I wanted to write a post about some datasets that encompass 2008 to put my recent discussions and future posts on climate in perspective. First up, the World Meteorological Organization’s global temperature dataset. In a preliminary report issued on 16 Dec, 2008’s global mean temperature was 14.3 °C, making it the 10th warmest year on record going back to 1850. Despite a lingering La Nina, which is characterized by cooler than normal temperatures, 2008 was warmer than the 1990’s average temperature. It was almost as warm as 1997, in the runup to the strongest El Nino on record. It was only 0.2 °C cooler than the 1998 record temperature anomaly. Those 10 warmest years on record? All have occurred since 1997.
The La Nina that developed during 2007 and hung around through 2008 was easing back by the end of the year. November was the 4th warmest all-time (land and ocean combined), as measured by NOAA’s National Climatic Data Center.
- The November combined global land and ocean surface temperature was 1.06 degrees F (0.59 degree C) above the 20th century mean of 55.2 degrees F (12.9 degrees C).
- Separately, the November 2008 global land surface temperature was fourth warmest on record and was 2.11 degrees F (1.17 degrees C) above the 20th century mean of 42.6 degrees F (5.9 degrees C).
How much did the La Nina affect global temperatures? According to NASA, the 2008 meteorological year (Dec 2007 – Nov 2008) was the coolest year since 2000, yet was still the 9th warmest on record (dating back to 1880). So the coolest year since 2000 is a good thing, right? Well, until the La Nina subsides. 2003, 2005, 2006 and 2007 were as anomalously warm as the record 1998 year, which had an extreme El Nino event. How anomalously warm will the next El Nino year be?
More importantly, the trend in the Met Office/WMO and the NASA data continue to show a large and rapidly increasing warm anomaly. Of particuar worry is the very large warm anomaly found over the Antarctic peninsula and eastern Russia. The former has seen massive ice sheet calving episodes in recent years and increased ice flow toward the ocean from land as a result. The latter has seen increasing emissions of methane as the permafrost thaws. The former will lead to rising sea levels if trends don’t change. The latter will release a greenhouse gas 20x as effective as CO2 is in energy absorption. There is a lot of methane trapped in the permafrost. Thawing the permafrost could initiate a positive feedback loop in which even more methane is released from the ground, which would warm the region and the globe even more.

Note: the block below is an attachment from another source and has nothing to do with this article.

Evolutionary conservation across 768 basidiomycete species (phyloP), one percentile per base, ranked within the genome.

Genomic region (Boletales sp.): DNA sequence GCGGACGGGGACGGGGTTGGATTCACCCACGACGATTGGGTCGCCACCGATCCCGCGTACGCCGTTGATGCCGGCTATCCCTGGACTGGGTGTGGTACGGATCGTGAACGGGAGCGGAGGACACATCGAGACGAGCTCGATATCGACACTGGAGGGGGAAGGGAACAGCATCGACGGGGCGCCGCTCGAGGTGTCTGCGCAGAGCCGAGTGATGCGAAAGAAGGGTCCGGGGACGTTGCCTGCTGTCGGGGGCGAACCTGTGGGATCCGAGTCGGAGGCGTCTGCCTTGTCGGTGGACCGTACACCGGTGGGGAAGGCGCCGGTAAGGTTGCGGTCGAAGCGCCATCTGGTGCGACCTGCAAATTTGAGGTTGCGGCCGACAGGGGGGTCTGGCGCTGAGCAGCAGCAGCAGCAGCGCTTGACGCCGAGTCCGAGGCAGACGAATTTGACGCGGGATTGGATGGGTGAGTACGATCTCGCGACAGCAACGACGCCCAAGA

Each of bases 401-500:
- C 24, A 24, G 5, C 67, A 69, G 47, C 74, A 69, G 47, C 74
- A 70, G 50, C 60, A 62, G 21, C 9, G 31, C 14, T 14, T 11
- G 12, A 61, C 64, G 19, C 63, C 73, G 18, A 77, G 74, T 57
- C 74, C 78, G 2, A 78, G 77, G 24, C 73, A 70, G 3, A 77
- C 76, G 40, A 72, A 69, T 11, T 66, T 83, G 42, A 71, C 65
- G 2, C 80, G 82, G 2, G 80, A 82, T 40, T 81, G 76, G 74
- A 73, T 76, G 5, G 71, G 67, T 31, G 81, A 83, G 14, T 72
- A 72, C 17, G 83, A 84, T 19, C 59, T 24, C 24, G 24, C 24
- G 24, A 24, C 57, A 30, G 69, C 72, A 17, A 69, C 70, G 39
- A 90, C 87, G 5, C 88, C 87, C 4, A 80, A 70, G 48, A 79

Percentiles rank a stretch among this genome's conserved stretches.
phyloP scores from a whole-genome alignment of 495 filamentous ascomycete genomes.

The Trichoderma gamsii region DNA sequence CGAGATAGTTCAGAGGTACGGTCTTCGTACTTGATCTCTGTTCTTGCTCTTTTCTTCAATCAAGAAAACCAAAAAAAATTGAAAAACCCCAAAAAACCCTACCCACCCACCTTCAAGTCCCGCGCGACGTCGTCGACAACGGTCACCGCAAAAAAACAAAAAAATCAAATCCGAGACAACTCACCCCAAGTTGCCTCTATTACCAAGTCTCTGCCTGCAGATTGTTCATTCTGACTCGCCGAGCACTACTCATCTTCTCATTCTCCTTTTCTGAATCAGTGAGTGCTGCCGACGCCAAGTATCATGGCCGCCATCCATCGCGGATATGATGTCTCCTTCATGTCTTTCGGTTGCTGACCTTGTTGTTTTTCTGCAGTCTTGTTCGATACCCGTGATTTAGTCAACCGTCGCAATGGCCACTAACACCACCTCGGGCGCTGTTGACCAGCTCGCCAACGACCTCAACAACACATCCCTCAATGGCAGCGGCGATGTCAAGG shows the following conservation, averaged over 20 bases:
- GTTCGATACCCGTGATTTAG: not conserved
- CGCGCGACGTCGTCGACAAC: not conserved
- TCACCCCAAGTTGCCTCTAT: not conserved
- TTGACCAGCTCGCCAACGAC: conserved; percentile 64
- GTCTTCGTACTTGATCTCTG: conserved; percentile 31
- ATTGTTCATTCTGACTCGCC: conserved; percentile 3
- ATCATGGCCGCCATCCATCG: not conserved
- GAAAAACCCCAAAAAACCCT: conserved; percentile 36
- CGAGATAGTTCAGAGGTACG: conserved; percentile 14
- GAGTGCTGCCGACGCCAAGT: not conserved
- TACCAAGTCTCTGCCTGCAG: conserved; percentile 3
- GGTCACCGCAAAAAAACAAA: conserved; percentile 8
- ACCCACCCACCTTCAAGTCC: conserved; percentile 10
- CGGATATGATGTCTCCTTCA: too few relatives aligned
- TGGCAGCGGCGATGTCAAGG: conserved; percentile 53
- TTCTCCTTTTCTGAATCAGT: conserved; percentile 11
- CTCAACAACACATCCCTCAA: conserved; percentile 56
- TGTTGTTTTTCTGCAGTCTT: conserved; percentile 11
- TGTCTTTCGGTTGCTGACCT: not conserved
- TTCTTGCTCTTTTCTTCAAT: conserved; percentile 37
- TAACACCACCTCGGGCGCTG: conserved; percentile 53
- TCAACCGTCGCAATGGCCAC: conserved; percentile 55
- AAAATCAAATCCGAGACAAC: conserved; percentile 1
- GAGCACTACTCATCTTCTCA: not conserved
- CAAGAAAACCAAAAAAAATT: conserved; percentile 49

The above temperature record also occurred in a period of low solar activity, which many climate change deniers claim is the most important factor driving our climate. Most climatologists acknowledge the sun’s activity as being one input into our climate system, but also recognize that human forcing has likely become a more important climate driver.
NOAA’s 2008 Atlantic Hurricane Report details some of the noteworthy accomplishments of the season:
- Bertha was a tropical cyclone for 17 days (July 3-20), making it the longest-lived July storm on record in the Atlantic Basin.
- Fay is the only storm on record to make landfall four times in the state of Florida, and to prompt tropical storm and hurricane watches and warnings for the state’s entire coastline (at various times during its August lifespan).
- Paloma, reaching Category 4 status with top winds of 145 mph, is the second strongest November hurricane on record behind Lenny in 1999 with top winds of 155 mph).
More items of interest:
Overall, the season is tied as the fourth most active in terms of named storms (16) and major hurricanes (five), and is tied as the fifth most active in terms of hurricanes (eight) since 1944, which was the first year aircraft missions flew into tropical storms and hurricanes.
For the first time on record, six consecutive tropical cyclones (Dolly, Edouard, Fay, Gustav, Hanna and Ike) made landfall on the U.S. mainland and a record three major hurricanes (Gustav, Ike and Paloma) struck Cuba. This is also the first Atlantic season to have a major hurricane (Category 3) form in five consecutive months (July: Bertha, August: Gustav, September: Ike, October: Omar, November: Paloma).